Presentation on theme: "Corey Pam Slides :"— Presentation transcript:
Corey Pam Slides :
Challenge old models with new thought patterns.
What does it look like? Writing tests Writing documentation Cleaning up bad code
Feminism Current Model New Model What you can do
"Feminism is the radical notion that women are people.” -Rebecca West
"the theory of the political, economic, and social equality of the sexes"
Different flavors of feminism Intersectionality In open source
"[Women] are not sure if other community members will treat them respectfully, prefer not to be the only woman in the group, or are uncertain about embarking on the solitary exploration typically needed to get up to speed in open source.” -Zhurakhinskaya
"...hindrances to participation includ[e] a lack of mentors and role models, discriminating language usage, a male–dominated competitive world view, and a lack of women–centered perspectives.” -Reagle
"Contrary to what we would like to believe, there is no such thing as a 'structureless' group. Any group of people of whatever nature coming together for any length of time, for any purpose, will inevitably structure itself in some fashion. The structure may be flexible, it may vary over time, it may evenly or unevenly distribute tasks, power and resources over the members of the group. But it will be formed regardless of the abilities, personalities and intentions of the people involved. The very fact that we are individuals with different talents, predispositions and backgrounds makes this inevitable." -Freeman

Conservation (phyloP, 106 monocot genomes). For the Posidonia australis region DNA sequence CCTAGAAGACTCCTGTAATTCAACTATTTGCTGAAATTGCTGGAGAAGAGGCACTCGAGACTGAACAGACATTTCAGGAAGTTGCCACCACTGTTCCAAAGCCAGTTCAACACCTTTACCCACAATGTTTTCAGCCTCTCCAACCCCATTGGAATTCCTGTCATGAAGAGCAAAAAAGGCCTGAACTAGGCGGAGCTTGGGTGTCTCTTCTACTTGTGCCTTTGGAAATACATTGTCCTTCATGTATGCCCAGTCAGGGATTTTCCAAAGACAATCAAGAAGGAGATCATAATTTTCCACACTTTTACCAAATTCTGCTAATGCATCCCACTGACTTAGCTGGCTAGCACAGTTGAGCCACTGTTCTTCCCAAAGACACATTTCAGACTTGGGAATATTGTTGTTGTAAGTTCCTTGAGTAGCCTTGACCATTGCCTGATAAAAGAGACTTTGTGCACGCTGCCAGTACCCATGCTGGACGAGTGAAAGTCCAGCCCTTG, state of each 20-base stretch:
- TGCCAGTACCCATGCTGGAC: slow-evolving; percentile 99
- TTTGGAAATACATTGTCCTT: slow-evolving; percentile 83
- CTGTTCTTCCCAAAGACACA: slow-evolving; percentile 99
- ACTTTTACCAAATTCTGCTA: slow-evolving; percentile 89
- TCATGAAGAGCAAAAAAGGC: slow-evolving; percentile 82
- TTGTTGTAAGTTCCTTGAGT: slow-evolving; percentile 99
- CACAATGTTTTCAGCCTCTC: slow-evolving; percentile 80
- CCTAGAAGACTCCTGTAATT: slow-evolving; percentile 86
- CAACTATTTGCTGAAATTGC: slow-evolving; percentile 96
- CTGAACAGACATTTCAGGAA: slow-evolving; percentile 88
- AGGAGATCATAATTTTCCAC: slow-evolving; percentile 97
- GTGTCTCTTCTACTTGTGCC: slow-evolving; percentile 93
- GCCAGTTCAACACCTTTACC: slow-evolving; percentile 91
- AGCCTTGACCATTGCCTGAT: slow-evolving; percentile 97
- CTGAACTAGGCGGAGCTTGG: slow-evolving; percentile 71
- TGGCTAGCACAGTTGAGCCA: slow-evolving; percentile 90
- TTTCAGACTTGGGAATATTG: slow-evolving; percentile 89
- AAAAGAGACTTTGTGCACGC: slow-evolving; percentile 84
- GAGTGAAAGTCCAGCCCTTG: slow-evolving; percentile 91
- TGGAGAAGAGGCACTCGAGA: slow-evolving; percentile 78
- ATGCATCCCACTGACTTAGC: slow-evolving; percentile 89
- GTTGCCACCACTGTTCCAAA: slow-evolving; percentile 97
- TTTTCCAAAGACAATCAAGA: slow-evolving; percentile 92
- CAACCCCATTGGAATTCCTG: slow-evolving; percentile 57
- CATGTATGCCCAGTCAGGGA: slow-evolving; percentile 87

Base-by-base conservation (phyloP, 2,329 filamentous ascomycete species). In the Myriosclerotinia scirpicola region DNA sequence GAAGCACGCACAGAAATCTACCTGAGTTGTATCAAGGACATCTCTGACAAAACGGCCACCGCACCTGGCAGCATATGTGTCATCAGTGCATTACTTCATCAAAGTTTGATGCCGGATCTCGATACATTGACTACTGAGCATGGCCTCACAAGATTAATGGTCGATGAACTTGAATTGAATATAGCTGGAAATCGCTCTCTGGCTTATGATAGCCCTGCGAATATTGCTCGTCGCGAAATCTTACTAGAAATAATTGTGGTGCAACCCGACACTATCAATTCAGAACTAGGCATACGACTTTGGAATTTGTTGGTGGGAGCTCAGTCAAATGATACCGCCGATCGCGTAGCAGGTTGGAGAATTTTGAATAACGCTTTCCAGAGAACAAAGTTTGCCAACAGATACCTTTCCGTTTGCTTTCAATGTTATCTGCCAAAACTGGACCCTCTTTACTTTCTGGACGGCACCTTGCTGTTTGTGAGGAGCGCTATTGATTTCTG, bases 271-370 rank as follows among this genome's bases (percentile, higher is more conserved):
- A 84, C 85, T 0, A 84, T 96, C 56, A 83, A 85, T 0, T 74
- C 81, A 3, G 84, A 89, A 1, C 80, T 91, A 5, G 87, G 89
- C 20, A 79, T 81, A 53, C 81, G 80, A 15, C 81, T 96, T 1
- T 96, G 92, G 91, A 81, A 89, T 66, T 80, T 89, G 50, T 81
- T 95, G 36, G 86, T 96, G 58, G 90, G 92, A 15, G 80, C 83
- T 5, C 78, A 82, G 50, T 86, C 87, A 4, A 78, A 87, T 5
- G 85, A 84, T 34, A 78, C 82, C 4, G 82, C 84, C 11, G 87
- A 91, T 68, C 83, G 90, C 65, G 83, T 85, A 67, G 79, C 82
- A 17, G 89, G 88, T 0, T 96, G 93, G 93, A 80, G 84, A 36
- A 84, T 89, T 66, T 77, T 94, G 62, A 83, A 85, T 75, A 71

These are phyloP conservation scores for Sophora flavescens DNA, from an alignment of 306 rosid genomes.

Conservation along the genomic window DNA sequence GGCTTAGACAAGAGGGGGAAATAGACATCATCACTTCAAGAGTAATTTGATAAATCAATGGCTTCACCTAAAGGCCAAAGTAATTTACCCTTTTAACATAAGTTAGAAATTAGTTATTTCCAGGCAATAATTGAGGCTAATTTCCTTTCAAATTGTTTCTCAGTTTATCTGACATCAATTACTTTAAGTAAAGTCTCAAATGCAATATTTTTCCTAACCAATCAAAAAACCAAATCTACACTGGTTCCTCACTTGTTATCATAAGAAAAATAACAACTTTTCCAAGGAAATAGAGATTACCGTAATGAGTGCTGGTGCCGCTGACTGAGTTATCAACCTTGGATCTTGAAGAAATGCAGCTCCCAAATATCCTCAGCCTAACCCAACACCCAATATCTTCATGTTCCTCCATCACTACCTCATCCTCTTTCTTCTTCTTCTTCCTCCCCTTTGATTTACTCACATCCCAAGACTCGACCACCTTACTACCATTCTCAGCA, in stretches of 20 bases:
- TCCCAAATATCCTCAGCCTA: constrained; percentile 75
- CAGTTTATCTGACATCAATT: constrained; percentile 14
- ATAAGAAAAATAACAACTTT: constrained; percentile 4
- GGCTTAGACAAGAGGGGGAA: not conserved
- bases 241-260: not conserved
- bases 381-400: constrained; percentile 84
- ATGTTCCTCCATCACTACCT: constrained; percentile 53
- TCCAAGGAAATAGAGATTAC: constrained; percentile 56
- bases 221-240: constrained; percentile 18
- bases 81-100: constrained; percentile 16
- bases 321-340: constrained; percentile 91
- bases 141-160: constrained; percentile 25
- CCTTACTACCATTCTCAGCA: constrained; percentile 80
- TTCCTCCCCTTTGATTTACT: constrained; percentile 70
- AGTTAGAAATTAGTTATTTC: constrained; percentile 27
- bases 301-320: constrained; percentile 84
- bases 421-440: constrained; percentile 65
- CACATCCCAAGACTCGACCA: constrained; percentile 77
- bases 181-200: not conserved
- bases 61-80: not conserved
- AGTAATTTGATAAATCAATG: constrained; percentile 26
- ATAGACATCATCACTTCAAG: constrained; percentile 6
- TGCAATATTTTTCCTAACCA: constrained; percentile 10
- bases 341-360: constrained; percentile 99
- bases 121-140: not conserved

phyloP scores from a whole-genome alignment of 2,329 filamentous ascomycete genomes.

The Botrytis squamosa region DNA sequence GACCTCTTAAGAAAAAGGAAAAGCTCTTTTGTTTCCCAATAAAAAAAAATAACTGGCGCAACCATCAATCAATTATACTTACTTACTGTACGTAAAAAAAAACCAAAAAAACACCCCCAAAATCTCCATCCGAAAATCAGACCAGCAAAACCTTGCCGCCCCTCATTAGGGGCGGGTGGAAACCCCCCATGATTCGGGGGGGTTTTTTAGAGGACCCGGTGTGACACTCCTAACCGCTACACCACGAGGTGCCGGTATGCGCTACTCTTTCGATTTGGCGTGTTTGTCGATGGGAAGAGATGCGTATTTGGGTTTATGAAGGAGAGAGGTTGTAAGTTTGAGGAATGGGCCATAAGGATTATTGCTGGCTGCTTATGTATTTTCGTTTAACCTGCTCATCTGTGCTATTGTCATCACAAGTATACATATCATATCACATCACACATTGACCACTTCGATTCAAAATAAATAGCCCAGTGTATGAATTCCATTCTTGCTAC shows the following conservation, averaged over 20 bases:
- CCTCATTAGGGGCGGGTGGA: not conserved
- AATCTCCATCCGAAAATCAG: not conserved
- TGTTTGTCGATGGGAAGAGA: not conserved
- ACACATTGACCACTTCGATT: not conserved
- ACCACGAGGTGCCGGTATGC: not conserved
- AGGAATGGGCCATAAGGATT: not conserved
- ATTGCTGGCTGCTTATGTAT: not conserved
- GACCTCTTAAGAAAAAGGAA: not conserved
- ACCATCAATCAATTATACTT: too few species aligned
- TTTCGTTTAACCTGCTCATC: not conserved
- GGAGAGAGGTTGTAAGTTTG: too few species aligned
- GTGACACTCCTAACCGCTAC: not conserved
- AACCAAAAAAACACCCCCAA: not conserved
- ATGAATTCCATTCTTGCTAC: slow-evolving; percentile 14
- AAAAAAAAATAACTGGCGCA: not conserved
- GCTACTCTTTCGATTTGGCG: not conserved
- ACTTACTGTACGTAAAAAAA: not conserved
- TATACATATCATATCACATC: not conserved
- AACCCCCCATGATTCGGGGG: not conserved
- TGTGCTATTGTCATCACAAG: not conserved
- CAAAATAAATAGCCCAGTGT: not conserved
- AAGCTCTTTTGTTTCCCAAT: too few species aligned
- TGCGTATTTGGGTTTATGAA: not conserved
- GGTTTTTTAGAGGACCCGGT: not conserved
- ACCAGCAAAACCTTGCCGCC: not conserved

"Paying your dues” Traditional devaluation of women's work (teaching, art, etc.) Bias against empathy
[O]pen source culture is not feminist. Feminism is fundamentally about equality for everyone, not just women, and designers of any gender are just as alienated as women programmers, because it’s not an equally welcoming environment. -Trapani
Low participation diverse populations Low polish Low testing Low documentation Low engagement of users
Warmth Mentorship Stewardship User/design focus Open discourse
Encourages traditionally underrepresented groups to participate. Provides a healthy space for criticism of the work product (not the people). Pathway for newbies to contribute in ways that interest them (coding, UX, PM, technical writer, etc.).
"Let them know you're happy they're here, show them around the place, help them with their question or problem, and let them know how they can give back to the community.” -Trapani
Clear pathways for contribution Conversion of new contributors to regular contributors Pair programming
Answering questions and being accessible to new and regular contributors. Managing resources Identifying strengths and interests
Architecture "Prioritize design and usability upfront, rather than accept a mess of software with plans to slap a pretty veneer on afterwards. This is been the lesson I keep having to learn and re-learn: design and usability cannot be an afterthought." -Trapani
Clear communication Community-approved standards Accessible and open forums (lists, IRC, wikis)
Lay out a clear path for contribution Have resources and tools for new contributors Keep current contributors engaged Code of conduct
Trapani, G. “Designers, Women, and Hostility in Open Source.” and-hostility-in-open-source Reagle, J. “Free as in Sexist?” /3381 Freeman, J. “The Tyranny of Structurelessness” ss.html Zhurakhinskaya, M. “Opening Open Source to Women” women/